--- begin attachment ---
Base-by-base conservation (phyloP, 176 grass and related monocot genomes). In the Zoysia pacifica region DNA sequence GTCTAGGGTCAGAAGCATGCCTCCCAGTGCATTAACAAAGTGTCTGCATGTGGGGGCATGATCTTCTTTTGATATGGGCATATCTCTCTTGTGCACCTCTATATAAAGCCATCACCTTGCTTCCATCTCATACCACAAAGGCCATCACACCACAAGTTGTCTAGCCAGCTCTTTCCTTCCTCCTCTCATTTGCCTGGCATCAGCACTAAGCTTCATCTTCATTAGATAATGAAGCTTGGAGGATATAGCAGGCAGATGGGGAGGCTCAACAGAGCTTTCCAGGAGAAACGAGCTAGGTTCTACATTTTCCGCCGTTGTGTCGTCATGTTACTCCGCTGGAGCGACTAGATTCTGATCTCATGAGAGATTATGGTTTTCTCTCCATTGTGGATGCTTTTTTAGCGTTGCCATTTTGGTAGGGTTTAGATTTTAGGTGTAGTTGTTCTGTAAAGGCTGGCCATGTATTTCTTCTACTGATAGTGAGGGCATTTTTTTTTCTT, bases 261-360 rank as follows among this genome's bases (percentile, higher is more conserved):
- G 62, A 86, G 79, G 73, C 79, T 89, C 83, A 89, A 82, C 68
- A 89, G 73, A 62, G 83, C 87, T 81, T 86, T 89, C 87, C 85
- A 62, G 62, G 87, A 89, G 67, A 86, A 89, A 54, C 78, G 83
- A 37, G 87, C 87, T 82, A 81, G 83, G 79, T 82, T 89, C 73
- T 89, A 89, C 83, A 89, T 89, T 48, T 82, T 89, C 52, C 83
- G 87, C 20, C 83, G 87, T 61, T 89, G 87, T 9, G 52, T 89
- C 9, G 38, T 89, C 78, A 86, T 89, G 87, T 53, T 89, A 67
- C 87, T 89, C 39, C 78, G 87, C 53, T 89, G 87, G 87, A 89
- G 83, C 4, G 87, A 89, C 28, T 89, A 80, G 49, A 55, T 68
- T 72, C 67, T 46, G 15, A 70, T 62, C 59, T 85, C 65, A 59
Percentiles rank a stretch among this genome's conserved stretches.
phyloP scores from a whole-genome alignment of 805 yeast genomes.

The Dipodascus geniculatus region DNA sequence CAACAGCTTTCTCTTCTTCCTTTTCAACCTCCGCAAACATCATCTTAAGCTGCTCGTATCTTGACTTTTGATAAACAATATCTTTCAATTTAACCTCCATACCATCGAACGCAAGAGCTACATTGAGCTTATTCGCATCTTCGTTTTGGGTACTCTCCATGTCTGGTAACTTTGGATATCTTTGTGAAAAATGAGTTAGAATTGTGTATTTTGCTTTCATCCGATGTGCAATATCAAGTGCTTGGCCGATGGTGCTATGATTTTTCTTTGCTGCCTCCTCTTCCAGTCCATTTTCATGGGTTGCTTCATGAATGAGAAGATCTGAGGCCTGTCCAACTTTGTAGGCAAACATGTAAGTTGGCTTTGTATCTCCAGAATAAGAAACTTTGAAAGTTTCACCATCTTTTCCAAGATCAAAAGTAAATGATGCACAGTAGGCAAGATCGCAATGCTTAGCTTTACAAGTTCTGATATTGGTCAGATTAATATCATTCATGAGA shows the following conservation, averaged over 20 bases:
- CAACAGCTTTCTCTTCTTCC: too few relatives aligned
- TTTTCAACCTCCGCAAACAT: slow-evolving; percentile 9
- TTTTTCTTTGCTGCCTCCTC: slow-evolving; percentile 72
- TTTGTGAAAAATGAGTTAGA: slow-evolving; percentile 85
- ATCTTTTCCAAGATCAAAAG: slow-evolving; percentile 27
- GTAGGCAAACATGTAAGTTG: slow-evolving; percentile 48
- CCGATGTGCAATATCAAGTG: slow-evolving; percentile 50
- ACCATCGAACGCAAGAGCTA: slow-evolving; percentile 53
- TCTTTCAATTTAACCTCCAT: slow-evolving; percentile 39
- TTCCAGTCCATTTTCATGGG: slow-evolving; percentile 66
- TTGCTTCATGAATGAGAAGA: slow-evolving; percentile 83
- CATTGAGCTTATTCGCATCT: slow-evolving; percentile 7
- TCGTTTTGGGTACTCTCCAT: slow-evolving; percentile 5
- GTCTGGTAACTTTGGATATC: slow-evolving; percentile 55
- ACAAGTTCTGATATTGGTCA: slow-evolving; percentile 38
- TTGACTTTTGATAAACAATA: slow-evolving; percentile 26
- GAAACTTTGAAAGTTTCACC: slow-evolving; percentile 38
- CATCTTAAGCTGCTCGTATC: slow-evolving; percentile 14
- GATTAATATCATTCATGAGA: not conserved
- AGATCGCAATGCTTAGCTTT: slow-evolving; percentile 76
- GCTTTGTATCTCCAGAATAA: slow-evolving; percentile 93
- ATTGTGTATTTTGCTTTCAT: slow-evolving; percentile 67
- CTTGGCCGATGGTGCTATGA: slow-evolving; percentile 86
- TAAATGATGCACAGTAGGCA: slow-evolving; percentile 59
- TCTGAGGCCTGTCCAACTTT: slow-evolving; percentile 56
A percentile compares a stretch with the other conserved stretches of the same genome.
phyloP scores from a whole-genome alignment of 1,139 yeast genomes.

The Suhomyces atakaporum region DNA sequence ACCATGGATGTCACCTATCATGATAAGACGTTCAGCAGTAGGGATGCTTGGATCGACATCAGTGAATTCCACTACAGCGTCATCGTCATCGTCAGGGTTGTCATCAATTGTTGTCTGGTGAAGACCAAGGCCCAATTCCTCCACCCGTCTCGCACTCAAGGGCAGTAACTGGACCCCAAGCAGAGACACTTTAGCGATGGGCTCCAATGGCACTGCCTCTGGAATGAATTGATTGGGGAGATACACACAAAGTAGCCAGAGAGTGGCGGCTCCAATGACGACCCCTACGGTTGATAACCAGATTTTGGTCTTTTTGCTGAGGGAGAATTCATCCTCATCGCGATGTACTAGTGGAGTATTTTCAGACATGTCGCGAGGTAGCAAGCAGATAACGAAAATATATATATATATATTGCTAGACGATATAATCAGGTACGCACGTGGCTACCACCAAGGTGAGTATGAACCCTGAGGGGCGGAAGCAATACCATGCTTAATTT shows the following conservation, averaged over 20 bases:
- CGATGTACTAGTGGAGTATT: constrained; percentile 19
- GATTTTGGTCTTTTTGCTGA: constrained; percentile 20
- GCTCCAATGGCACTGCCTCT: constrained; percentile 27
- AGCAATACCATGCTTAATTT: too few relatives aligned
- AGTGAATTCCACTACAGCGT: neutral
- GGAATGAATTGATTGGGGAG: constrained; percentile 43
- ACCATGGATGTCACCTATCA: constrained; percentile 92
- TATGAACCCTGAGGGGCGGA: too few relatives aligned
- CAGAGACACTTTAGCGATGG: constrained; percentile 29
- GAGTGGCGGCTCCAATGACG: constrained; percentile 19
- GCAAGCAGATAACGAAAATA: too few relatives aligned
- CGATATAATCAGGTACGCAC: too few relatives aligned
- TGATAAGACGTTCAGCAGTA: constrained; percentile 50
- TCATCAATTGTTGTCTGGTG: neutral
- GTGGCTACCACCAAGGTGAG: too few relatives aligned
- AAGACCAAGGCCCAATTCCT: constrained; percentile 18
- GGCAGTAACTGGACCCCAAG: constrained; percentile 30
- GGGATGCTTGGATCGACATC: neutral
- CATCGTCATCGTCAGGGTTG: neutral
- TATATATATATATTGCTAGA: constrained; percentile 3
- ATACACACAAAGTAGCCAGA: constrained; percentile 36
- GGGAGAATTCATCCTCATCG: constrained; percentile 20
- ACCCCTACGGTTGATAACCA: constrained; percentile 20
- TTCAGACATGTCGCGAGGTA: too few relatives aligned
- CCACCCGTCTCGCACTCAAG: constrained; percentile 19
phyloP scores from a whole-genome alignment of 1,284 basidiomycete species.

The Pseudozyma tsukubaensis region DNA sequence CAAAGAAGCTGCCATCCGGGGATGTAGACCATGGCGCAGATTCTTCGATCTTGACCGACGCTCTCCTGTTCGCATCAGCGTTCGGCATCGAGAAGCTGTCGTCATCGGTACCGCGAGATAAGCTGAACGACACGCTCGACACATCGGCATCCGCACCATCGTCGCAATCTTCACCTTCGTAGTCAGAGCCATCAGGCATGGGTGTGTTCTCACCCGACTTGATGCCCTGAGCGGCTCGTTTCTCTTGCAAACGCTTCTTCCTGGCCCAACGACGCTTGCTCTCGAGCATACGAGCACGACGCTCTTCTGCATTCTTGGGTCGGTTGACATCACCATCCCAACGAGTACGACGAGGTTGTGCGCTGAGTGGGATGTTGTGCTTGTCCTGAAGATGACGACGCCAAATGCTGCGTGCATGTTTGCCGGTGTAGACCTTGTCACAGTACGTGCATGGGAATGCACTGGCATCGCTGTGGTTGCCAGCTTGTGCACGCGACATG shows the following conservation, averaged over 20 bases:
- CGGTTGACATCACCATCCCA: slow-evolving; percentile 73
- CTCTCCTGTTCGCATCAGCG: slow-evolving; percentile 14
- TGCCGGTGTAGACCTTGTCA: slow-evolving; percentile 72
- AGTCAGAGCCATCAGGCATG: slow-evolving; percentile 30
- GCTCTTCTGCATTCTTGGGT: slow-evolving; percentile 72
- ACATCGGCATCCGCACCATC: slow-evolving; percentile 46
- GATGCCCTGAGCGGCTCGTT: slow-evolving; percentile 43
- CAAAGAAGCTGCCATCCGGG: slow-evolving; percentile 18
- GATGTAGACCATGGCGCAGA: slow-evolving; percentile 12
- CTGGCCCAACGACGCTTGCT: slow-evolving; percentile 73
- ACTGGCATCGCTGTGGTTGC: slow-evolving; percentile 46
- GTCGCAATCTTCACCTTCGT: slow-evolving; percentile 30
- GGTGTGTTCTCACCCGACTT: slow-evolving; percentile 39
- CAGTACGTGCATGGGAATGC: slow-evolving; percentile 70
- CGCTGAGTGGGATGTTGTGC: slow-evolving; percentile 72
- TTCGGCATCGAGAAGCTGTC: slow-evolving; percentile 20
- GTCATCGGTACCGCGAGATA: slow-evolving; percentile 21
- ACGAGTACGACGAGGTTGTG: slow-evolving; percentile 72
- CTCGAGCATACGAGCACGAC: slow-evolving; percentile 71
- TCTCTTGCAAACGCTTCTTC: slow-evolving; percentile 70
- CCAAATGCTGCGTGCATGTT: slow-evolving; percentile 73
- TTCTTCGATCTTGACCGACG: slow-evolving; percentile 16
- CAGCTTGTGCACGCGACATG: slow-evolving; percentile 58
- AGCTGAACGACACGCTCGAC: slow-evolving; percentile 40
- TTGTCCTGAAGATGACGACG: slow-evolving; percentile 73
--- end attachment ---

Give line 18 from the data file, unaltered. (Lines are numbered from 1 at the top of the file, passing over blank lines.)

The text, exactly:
- TTTGTGAAAAATGAGTTAGA: slow-evolving; percentile 85